Articles: CPU

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Gaming Applications

Since testing the Athlon XP in Quake 3 we know that this CPU architecture isn’t the best choice for that shooter. So, we can’t hope for anything exceptional from the Socket A Semprons here, which are clocked at lower frequencies than regular Athlon XPs. And really, the Semprons are all in the lower part of the diagram with a single exception of the Sempron 3100+, which features an integrated memory controller and the K8 architecture. This processor is so fast in Quake 3 that it leaves behind the full-featured Pentium 4 on the Prescott core and clocked at 2.8GHz!

Unreal Tournament 2004 draws quite another performance map: the Socket A Semprons are fast here, outperforming the competing Celeron D models. The Sempron 3100+ is again superior to the rest of the Semprons. This is a characteristic thing, by the way. Although there’s little price difference between the Sempron 3100+ and Sempron 3000+, the Socket 754 processor is more future-proof and is just faster in real applications.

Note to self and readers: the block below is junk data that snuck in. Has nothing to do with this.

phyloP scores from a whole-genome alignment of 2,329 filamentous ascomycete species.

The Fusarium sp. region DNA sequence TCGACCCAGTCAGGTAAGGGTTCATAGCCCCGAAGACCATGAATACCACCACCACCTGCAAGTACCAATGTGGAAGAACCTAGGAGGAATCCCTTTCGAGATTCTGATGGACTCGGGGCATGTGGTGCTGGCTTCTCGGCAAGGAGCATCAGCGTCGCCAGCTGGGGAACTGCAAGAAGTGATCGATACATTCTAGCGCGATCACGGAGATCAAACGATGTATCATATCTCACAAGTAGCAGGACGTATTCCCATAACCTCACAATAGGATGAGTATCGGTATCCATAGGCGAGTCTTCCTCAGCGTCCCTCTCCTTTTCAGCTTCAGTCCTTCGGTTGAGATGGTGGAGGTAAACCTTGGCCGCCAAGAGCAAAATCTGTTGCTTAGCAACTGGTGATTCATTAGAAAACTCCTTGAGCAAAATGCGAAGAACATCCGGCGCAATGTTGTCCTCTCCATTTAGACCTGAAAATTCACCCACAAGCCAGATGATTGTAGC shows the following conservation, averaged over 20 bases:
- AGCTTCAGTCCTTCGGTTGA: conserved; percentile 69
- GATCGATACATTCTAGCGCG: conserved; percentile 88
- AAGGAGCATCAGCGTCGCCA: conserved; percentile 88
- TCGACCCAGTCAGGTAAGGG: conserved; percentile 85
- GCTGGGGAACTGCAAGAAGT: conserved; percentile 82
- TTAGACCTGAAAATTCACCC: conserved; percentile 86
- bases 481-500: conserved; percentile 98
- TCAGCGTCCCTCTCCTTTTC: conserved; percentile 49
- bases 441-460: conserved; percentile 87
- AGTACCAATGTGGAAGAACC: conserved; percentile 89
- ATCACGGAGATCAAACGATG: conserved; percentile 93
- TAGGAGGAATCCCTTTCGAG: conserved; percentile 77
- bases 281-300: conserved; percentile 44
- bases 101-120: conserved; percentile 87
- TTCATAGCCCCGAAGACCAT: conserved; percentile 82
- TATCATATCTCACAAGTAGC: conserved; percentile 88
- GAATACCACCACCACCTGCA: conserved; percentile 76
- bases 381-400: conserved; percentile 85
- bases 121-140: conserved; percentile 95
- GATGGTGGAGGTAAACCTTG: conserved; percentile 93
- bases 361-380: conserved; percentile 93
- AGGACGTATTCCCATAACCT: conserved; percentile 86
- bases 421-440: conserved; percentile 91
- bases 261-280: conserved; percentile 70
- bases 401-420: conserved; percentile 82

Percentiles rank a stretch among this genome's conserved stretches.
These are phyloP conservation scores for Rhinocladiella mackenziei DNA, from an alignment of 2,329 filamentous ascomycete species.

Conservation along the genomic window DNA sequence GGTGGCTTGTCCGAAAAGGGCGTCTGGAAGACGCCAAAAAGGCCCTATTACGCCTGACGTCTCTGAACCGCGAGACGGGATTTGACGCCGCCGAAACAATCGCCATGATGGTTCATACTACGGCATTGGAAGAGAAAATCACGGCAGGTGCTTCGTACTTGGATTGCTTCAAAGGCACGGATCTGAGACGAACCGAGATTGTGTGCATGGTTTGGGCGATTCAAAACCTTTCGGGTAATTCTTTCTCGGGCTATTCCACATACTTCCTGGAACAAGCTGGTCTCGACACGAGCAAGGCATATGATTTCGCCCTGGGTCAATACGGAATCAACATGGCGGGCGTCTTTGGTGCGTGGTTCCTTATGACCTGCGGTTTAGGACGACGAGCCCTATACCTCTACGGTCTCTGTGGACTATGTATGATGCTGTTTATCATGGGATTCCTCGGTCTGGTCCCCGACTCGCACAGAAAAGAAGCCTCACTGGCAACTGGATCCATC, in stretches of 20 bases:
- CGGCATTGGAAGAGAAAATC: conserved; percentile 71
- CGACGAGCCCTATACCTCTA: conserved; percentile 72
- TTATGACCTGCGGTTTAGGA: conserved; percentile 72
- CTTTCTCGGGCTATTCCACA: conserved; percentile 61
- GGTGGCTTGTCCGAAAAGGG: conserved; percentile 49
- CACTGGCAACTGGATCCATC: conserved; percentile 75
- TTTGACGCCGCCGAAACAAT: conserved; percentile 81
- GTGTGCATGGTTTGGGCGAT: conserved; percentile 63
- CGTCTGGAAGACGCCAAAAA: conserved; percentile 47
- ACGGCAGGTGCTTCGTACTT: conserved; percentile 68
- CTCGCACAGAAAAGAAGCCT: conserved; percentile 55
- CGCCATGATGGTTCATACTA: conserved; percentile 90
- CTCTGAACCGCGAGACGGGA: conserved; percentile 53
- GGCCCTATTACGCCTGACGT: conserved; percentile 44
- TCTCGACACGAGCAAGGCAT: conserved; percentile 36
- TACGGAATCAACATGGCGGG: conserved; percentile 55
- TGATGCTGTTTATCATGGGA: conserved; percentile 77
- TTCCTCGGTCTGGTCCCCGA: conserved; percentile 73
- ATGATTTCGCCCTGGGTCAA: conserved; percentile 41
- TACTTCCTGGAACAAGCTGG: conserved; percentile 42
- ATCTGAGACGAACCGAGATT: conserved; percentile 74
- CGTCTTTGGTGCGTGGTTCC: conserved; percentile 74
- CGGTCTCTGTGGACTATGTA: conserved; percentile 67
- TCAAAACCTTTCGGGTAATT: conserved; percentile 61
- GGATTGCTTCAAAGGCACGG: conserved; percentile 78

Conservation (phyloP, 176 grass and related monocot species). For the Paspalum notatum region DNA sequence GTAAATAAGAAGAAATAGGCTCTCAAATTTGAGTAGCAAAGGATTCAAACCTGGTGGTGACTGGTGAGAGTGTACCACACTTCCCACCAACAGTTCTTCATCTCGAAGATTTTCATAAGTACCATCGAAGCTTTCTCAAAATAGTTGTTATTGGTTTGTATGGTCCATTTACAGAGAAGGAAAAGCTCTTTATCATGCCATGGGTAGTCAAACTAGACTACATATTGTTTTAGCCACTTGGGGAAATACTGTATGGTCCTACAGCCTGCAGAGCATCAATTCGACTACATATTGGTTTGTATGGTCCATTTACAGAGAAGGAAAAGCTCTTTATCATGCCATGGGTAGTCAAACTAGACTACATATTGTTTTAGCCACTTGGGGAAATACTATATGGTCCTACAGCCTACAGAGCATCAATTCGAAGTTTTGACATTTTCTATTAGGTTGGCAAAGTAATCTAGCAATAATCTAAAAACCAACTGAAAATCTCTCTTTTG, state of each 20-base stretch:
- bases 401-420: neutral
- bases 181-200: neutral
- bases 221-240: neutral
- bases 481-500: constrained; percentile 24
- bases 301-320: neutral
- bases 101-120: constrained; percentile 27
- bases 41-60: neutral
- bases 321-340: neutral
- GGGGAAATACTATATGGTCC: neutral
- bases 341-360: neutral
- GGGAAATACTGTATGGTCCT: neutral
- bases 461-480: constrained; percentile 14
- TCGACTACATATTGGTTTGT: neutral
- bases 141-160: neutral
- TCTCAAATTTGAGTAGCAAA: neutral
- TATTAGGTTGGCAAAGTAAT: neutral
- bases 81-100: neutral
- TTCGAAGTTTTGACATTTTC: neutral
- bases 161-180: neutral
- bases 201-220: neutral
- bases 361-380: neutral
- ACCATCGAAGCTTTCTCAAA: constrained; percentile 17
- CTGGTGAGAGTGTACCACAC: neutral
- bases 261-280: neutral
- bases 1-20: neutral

The competing Celeron D and Sempron models of the same price provide nearly the same performance in the semi-synthetic Aquamark3. However, the Socket A Semprons lose the CPU test to their Socket 478 counterparts.

Once again the Sempron 3100+ receives my praises: although its L2 cache is twice smaller than the one of the Athlon 64 2800+, the two processors run Far Cry almost at the same speed. As a result, the Sempron 3100+ outperforms the whole Celeron D family as well as the two Pentium 4 2.8GHz on Prescott and Northwood cores. So, I have to repeat it again that the Sempron 3100+ is a CPU from quite another category than the rest of the value CPUs – both for Socket A and for Socket 478.

The results are typical in the popular Doom 3 game: the performance of the Celeron D and the Sempron differs but slightly, so it’s hard to claim that any of them is a leader here. However, note that the Sempron 3000+, the only value product with 512KB L2 cache, has a significant advantage over the others. It is an indication of the importance of cache memory in this game. Secondly, the Sempron 3100+ is surprisingly good, too, being just a little slower than the 2.8GHz Prescott.

Overall, it’s hard to say that any of the two value CPU families is better in gaming applications. Depending on specific optimizations or algorithms, either the Celeron D or the Sempron may become the winner. Note also that the K8 architecture of the Sempron 3100+ for Socket 754 systems provides the best performance in almost all the gaming applications in comparison to any other value processor.

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